Editor’s Note: Nick Johnston is here at home to remotely cover Fantastic Fest 2021. Click here for our ongoing coverage, and click here for our full archive of past Fantastic Fests.
While they have a lot of talent, the Fantastic Fest lineup has one that I often care about than others: their almost bizarre ability to hunt down the craziest low-fi Japanese comedies you can watch and import them to the United States, where maybe they will find a new audience and become a legend, like that of Shinichiro Ueda A cup of the dead made at the festival a few years ago. This year’s pick, Junta Yamaguchi’s sci-fi time travel comedy Beyond the two infinite minutes, is almost as sturdy as Ueda’s excellent meta-zombie flick in its construction, and is absolutely as charming as it got. It has wit, intelligence, and verve to spare, all backed by fantastic writing and blocking, and costs maybe a few thousand yen to make – like many modern low-fi productions. , it was filmed on an iPhone, but it’s often very difficult to say. In short, that’s all we hope for when we look at something really independent, and not just pretending to be credit.
Made in collaboration with Kyoto theater group Europe Kikau, Yamaguchi’s film is about 70 particularly interesting minutes (and if you’re wondering, that’s also the length of the film, which is lovely) in the life of Kato (Kazunari Tosa), a cafe owner who plays in a part-time local band and dreams of romanticizing his neighbor, Megumi (Aki Asakura). He’s a quiet guy who leads a ho-hum life, which made it all the stranger that on that fateful night, while practicing his guitar, he would receive a video message on his computer of himself. two minutes in the future, sitting in front of the television in the cafe. Kato doesn’t believe him at first, but, of course, he walks down the stairs and completes the causal loop, conversing with his past in exactly the same way he had looked at it a few minutes earlier. Some trial and error leads him to realize that somehow the television in his cafe now has the ability to convey messages from the future to the past. Sure, that sounds pretty cool, but it also feels pretty pointless – it’s only a meager two minutes – but when Kato’s friends show up, things start to get crazy.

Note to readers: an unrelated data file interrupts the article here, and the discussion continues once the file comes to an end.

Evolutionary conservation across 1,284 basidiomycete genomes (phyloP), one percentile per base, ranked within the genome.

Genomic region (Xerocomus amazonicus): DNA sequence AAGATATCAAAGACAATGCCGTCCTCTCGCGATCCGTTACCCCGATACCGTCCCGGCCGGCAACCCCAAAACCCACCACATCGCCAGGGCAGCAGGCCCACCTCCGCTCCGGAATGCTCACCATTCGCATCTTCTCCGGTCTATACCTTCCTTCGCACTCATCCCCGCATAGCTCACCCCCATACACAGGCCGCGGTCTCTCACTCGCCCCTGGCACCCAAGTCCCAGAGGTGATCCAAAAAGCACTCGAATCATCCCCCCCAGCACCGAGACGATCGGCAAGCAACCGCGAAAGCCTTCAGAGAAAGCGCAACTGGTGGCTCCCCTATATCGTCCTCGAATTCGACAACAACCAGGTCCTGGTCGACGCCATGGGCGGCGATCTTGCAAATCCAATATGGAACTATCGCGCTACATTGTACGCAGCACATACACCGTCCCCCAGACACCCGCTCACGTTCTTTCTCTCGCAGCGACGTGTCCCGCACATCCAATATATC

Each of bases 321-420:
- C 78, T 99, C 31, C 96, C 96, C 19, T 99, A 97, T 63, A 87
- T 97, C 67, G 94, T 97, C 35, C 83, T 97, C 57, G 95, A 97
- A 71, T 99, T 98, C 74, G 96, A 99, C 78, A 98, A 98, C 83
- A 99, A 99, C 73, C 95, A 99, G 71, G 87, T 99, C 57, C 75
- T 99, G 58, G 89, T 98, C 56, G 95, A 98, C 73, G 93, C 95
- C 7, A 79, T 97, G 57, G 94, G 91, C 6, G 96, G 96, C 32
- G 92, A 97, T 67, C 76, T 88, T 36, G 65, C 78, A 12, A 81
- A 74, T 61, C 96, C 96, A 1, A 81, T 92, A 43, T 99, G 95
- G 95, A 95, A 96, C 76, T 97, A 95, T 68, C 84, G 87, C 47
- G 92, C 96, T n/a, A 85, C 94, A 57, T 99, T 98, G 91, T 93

Can’t say too much here, because I really want you to be able to see this movie intact (and with the reception it gets, I imagine you will probably be lucky enough to go blind on a service. streaming or, hopefully, theatrically someday), but Europe Kikau and Yamaguchi have found every way they can play with their premise, and it’s nice to see how these different situations play out. It sounds complicated at first glance, a fact you may have realized from reading the paragraph above, but I assure you it goes as smoothly as a Brandy Alexander. There is an enthusiastic energy at the heart of the image, and it’s hard not to see it spill over into an audience and win them over, even though they are normally averse to this kind of stuff, including building in one. blow may be for some aesthetically stingy nerds. But I would say the way it’s built and blocked is an achievement in itself, and Lord how complicated it must have been: it’s a miracle that Beyond the two infinite minutes works as well as it does. So, yeah, that’s fantastic, and it’s wonderful that we now have a smart low-budget time travel movie to replace the fuck Primer on all the best sci-fi movies lists. Here, no flattering tips for intelligence, just a pure delight.